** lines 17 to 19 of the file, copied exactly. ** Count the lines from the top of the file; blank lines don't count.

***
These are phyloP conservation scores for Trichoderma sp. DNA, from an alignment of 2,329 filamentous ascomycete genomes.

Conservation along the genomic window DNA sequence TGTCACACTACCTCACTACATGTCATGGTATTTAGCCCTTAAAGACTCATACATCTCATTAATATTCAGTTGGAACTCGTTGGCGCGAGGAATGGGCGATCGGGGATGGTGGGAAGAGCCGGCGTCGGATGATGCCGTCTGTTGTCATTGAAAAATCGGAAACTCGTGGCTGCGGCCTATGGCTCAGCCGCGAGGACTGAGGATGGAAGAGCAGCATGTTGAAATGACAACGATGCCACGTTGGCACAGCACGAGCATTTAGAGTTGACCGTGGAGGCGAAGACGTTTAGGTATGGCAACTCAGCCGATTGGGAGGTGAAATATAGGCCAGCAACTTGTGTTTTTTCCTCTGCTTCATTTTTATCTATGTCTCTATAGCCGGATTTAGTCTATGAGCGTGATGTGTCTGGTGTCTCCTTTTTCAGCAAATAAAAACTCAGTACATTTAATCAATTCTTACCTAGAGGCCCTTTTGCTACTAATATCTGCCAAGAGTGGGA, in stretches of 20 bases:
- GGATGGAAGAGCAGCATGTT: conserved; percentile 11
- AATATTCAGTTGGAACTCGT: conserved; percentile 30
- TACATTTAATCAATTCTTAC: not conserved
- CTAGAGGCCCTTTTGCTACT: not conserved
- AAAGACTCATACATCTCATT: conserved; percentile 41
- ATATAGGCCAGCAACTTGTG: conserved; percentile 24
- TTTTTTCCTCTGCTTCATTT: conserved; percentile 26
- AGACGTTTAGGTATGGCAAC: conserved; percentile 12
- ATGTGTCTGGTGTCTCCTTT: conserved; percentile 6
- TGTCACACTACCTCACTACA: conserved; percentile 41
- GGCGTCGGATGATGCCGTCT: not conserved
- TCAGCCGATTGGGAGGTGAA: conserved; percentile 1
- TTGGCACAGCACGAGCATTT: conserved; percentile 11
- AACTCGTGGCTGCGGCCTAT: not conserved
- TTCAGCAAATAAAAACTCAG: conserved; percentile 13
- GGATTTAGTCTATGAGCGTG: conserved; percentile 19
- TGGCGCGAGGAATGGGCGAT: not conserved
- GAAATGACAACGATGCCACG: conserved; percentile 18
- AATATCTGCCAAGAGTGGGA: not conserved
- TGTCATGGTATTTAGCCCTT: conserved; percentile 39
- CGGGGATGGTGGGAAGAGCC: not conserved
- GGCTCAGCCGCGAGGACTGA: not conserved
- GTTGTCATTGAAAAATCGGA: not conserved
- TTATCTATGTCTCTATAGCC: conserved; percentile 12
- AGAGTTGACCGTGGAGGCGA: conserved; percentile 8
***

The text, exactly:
- TTCAGCAAATAAAAACTCAG: conserved; percentile 13
- GGATTTAGTCTATGAGCGTG: conserved; percentile 19
- TGGCGCGAGGAATGGGCGAT: not conserved